Significant variability in cured-leaf tobacco-specific nitrosamine (TSNA) content is commonly observed when sampling within dark air-curing barns. This variability may be due to inconsistency in the curing environment within different areas of the barn. A study was initiated in 2012, through support from a CORESTA Study Grant, to evaluate if cured-leaf TSNA content is related to microenvironmental conditions in the barn. Low-converter (TRsc) and high-converter (TRHC) selections of TR Madole dark tobacco were air cured in barns near Princeton and Lexington, KY. Temperature and relative humidity were measured with data loggers placed at 27 different locations within each barn for the duration of curing. There were no significant effects of individual data logger placement in either variety selection on hours above 24°C temperature, hours above 80% relative humidity, or TSNA; therefore, we investigated these data within the 3-dimensional aspects of tier, room, and bent within each barn. There were various effects of tier, room, and bent on temperature, relative humidity, and TSNA. Temperature data followed an understandable pattern across tiers in the barn within each year and location; however, relative humidity and TSNA were more difficult to characterize adequately. There was a significant relationship between hours above 24°C and TSNA, but not hours above 80% relative humidity. This study has shown that the effect of within-barn position on TSNA cannot be easily predicted.

Introduction

Kentucky leads the United States in dark tobacco production with a combined total for both dark fire-cured and dark air-cured types of almost 39 million pounds, 70% of this being dark fire-cured tobacco. The average yield of dark air-cured tobacco is 3,024 kg/ha, and the average yield of dark fire-cured tobacco is 3,472 kg/ha. Dark fire-cured and dark air-cured tobaccos are currently valued at an average of $5.74 kg/ha and $5.17 kg/ha, respectively (36). These tobacco types are primarily used in smokeless products and specialty-type cigars (25). Smokeless product sales increased in the United States by 65.5% between 2005 and 2011, whereas cigarette consumption has continually decreased (13).

Tobacco-Specific Nitrosamines.

The major carcinogens found in tobacco are tobacco-specific nitrosamines (TSNAs), which are produced primarily during curing. TSNAs are nitrogenous compounds that are formed from tobacco alkaloids and are detectable in the tobacco leaf and in the particulate phase of tobacco smoke. There are 4 major TSNAs: nitrosonornicotine (NNN), 4-(methylnitrosamino)-1-(3-pyridyl)-1-butanone (NNK), N-nitrosoanatabine (NAT), and N-nitrosoanabasine (NAB) (4,14,19,20). The tobacco industry has demonstrated major interest in reducing TSNA content in tobacco products by funding research on this objective since a report was published showing that some TSNAs induce malignant tumors in mice, rats, and hamsters (21). Since the U.S. Food & Drug Administration (FDA) gained authority over tobacco products in 2009 (16), the tobacco industry has further emphasized reducing TSNA content to lower the health risk to consumers. TSNA reduction will likely become more important with pending tobacco regulation from the U.S. Food & Drug Administration (17). In fact, there has been a recent FDA proposal to limit NNN in smokeless tobacco products to 1 μg/g (18). A major focus of tobacco research for the past several years has been TSNA reduction in cured leaf by modifying agronomic, curing, processing, and manufacturing practices (15). The formation of TSNAs is influenced by many factors throughout the production process, and accumulation of TSNAs in cured leaf has been inherently variable, even within tobacco grown at one location and cured in the same facility (22).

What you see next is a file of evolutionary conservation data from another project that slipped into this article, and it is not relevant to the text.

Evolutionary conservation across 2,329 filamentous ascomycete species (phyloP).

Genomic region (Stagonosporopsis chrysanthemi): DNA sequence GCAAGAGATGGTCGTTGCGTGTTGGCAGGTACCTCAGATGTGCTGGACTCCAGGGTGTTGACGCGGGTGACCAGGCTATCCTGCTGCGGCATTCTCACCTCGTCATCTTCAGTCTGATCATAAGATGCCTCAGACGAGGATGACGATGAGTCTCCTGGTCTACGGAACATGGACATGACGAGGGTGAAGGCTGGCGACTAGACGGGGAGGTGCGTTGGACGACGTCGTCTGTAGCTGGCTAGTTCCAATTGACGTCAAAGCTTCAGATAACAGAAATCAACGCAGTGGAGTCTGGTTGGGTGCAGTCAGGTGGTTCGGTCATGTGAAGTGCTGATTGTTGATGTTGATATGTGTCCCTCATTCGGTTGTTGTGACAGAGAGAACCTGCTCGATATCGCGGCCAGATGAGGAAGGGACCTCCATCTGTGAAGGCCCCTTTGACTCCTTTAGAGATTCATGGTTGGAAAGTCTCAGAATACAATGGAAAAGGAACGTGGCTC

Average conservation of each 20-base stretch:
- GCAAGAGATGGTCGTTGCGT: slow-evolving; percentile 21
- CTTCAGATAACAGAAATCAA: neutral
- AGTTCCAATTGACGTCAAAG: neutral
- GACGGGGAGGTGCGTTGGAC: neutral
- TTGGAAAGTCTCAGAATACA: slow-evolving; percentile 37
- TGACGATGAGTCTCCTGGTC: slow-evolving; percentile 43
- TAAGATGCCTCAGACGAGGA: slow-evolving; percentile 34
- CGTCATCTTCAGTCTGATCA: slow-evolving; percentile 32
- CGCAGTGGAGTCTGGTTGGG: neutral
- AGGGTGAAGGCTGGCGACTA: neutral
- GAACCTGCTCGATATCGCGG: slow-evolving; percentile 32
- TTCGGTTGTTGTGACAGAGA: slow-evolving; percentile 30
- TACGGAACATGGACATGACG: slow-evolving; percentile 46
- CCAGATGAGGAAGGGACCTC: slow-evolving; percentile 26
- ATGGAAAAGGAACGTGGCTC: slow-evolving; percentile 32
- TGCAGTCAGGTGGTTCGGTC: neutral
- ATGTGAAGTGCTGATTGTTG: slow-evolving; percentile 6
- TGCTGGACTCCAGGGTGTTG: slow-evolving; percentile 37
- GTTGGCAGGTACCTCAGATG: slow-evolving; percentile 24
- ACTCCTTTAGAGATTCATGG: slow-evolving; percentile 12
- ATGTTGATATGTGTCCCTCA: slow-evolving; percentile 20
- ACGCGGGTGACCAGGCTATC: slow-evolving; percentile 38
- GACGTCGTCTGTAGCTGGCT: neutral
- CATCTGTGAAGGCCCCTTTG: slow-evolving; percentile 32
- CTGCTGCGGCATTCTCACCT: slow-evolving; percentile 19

Factors Influencing TSNA Accumulation.

Alkaloids are an essential component of leaf quality in commercial tobacco and are important in providing a physiological stimulus that makes the consumption of tobacco products pleasurable (9). Bush (8) made the general conclusion that cultural practices and environmental conditions that improve plant growth will also increase alkaloid formation and accumulation. A commonly accepted mechanism of the formation of tobacco-specific nitrosamines is the nitrosation of naturally occurring alkaloids within the tobacco plant (29). Bush et al. (10) state that the most important of the reactions between alkaloids and nitrosating agents is the reaction between nitrite and the secondary amine alkaloids, which occurs during air curing. This reaction is most likely due to microbial activity, because nitrite does not accumulate in the plant. Burton et al. (5) concluded that nitrite was formed in significant quantities from the reduction of nitrate under aerobic conditions.